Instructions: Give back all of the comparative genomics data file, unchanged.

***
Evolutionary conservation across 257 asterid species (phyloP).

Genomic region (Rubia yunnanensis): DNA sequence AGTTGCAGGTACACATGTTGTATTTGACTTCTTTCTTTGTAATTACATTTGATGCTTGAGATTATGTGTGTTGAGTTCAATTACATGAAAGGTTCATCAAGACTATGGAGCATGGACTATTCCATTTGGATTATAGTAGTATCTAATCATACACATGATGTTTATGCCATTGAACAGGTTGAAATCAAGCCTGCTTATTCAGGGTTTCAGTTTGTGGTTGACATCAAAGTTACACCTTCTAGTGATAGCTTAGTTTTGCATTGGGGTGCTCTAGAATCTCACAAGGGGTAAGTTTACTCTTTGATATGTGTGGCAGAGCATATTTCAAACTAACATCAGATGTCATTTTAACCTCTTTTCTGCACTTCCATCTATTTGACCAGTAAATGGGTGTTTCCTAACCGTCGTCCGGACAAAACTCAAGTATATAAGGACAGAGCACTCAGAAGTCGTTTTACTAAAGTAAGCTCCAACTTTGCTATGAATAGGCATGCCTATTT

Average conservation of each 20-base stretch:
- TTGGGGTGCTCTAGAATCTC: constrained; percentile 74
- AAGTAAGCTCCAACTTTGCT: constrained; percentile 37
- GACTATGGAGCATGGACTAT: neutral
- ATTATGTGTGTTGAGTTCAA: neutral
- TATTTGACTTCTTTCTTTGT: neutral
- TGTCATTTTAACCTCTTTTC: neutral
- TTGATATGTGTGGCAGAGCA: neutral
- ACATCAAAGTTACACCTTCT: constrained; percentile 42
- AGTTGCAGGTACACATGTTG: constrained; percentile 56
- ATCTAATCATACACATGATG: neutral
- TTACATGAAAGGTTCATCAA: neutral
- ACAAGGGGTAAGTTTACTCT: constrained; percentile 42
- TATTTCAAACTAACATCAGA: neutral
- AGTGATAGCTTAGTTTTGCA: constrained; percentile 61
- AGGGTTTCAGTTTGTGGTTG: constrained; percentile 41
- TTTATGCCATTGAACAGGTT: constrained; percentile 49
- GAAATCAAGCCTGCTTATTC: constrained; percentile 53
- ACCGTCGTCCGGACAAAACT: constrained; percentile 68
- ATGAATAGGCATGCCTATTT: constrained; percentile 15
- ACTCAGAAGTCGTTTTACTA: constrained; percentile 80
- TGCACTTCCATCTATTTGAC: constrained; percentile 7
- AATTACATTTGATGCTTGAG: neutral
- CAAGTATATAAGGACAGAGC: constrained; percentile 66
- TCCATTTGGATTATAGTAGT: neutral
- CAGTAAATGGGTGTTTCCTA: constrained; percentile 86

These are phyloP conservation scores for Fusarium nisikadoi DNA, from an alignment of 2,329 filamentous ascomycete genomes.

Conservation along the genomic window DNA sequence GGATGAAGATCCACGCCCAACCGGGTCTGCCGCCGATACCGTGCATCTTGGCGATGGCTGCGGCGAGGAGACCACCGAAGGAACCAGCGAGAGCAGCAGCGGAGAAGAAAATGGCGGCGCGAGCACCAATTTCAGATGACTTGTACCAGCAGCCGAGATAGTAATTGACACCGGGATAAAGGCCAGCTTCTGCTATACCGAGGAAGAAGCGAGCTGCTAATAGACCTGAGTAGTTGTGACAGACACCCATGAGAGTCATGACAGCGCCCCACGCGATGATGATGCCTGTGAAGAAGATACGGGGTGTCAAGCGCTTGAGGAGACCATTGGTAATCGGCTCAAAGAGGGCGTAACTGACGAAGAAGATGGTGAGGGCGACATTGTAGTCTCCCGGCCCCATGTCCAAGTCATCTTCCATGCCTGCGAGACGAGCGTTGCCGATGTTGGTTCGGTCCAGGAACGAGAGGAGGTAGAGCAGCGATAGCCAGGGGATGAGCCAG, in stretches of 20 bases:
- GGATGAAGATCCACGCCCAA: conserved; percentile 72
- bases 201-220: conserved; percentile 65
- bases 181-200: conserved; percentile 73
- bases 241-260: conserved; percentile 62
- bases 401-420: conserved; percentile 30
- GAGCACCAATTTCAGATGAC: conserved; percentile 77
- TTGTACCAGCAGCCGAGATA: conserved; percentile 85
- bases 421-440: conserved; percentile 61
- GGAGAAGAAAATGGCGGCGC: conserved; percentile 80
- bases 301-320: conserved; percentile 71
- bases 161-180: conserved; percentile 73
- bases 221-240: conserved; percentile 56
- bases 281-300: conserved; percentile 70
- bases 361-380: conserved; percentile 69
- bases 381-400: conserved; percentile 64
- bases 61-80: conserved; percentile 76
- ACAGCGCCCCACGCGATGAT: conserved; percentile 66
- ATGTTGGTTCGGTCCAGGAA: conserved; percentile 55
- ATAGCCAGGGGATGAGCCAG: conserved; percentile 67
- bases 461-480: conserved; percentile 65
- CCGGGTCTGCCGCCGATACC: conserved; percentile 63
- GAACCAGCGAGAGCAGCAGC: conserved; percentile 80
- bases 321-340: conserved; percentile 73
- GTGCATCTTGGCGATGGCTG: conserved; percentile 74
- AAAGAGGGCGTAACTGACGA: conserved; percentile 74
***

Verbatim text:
Evolutionary conservation across 257 asterid species (phyloP).

Genomic region (Rubia yunnanensis): DNA sequence AGTTGCAGGTACACATGTTGTATTTGACTTCTTTCTTTGTAATTACATTTGATGCTTGAGATTATGTGTGTTGAGTTCAATTACATGAAAGGTTCATCAAGACTATGGAGCATGGACTATTCCATTTGGATTATAGTAGTATCTAATCATACACATGATGTTTATGCCATTGAACAGGTTGAAATCAAGCCTGCTTATTCAGGGTTTCAGTTTGTGGTTGACATCAAAGTTACACCTTCTAGTGATAGCTTAGTTTTGCATTGGGGTGCTCTAGAATCTCACAAGGGGTAAGTTTACTCTTTGATATGTGTGGCAGAGCATATTTCAAACTAACATCAGATGTCATTTTAACCTCTTTTCTGCACTTCCATCTATTTGACCAGTAAATGGGTGTTTCCTAACCGTCGTCCGGACAAAACTCAAGTATATAAGGACAGAGCACTCAGAAGTCGTTTTACTAAAGTAAGCTCCAACTTTGCTATGAATAGGCATGCCTATTT

Average conservation of each 20-base stretch:
- TTGGGGTGCTCTAGAATCTC: constrained; percentile 74
- AAGTAAGCTCCAACTTTGCT: constrained; percentile 37
- GACTATGGAGCATGGACTAT: neutral
- ATTATGTGTGTTGAGTTCAA: neutral
- TATTTGACTTCTTTCTTTGT: neutral
- TGTCATTTTAACCTCTTTTC: neutral
- TTGATATGTGTGGCAGAGCA: neutral
- ACATCAAAGTTACACCTTCT: constrained; percentile 42
- AGTTGCAGGTACACATGTTG: constrained; percentile 56
- ATCTAATCATACACATGATG: neutral
- TTACATGAAAGGTTCATCAA: neutral
- ACAAGGGGTAAGTTTACTCT: constrained; percentile 42
- TATTTCAAACTAACATCAGA: neutral
- AGTGATAGCTTAGTTTTGCA: constrained; percentile 61
- AGGGTTTCAGTTTGTGGTTG: constrained; percentile 41
- TTTATGCCATTGAACAGGTT: constrained; percentile 49
- GAAATCAAGCCTGCTTATTC: constrained; percentile 53
- ACCGTCGTCCGGACAAAACT: constrained; percentile 68
- ATGAATAGGCATGCCTATTT: constrained; percentile 15
- ACTCAGAAGTCGTTTTACTA: constrained; percentile 80
- TGCACTTCCATCTATTTGAC: constrained; percentile 7
- AATTACATTTGATGCTTGAG: neutral
- CAAGTATATAAGGACAGAGC: constrained; percentile 66
- TCCATTTGGATTATAGTAGT: neutral
- CAGTAAATGGGTGTTTCCTA: constrained; percentile 86

These are phyloP conservation scores for Fusarium nisikadoi DNA, from an alignment of 2,329 filamentous ascomycete genomes.

Conservation along the genomic window DNA sequence GGATGAAGATCCACGCCCAACCGGGTCTGCCGCCGATACCGTGCATCTTGGCGATGGCTGCGGCGAGGAGACCACCGAAGGAACCAGCGAGAGCAGCAGCGGAGAAGAAAATGGCGGCGCGAGCACCAATTTCAGATGACTTGTACCAGCAGCCGAGATAGTAATTGACACCGGGATAAAGGCCAGCTTCTGCTATACCGAGGAAGAAGCGAGCTGCTAATAGACCTGAGTAGTTGTGACAGACACCCATGAGAGTCATGACAGCGCCCCACGCGATGATGATGCCTGTGAAGAAGATACGGGGTGTCAAGCGCTTGAGGAGACCATTGGTAATCGGCTCAAAGAGGGCGTAACTGACGAAGAAGATGGTGAGGGCGACATTGTAGTCTCCCGGCCCCATGTCCAAGTCATCTTCCATGCCTGCGAGACGAGCGTTGCCGATGTTGGTTCGGTCCAGGAACGAGAGGAGGTAGAGCAGCGATAGCCAGGGGATGAGCCAG, in stretches of 20 bases:
- GGATGAAGATCCACGCCCAA: conserved; percentile 72
- bases 201-220: conserved; percentile 65
- bases 181-200: conserved; percentile 73
- bases 241-260: conserved; percentile 62
- bases 401-420: conserved; percentile 30
- GAGCACCAATTTCAGATGAC: conserved; percentile 77
- TTGTACCAGCAGCCGAGATA: conserved; percentile 85
- bases 421-440: conserved; percentile 61
- GGAGAAGAAAATGGCGGCGC: conserved; percentile 80
- bases 301-320: conserved; percentile 71
- bases 161-180: conserved; percentile 73
- bases 221-240: conserved; percentile 56
- bases 281-300: conserved; percentile 70
- bases 361-380: conserved; percentile 69
- bases 381-400: conserved; percentile 64
- bases 61-80: conserved; percentile 76
- ACAGCGCCCCACGCGATGAT: conserved; percentile 66
- ATGTTGGTTCGGTCCAGGAA: conserved; percentile 55
- ATAGCCAGGGGATGAGCCAG: conserved; percentile 67
- bases 461-480: conserved; percentile 65
- CCGGGTCTGCCGCCGATACC: conserved; percentile 63
- GAACCAGCGAGAGCAGCAGC: conserved; percentile 80
- bases 321-340: conserved; percentile 73
- GTGCATCTTGGCGATGGCTG: conserved; percentile 74
- AAAGAGGGCGTAACTGACGA: conserved; percentile 74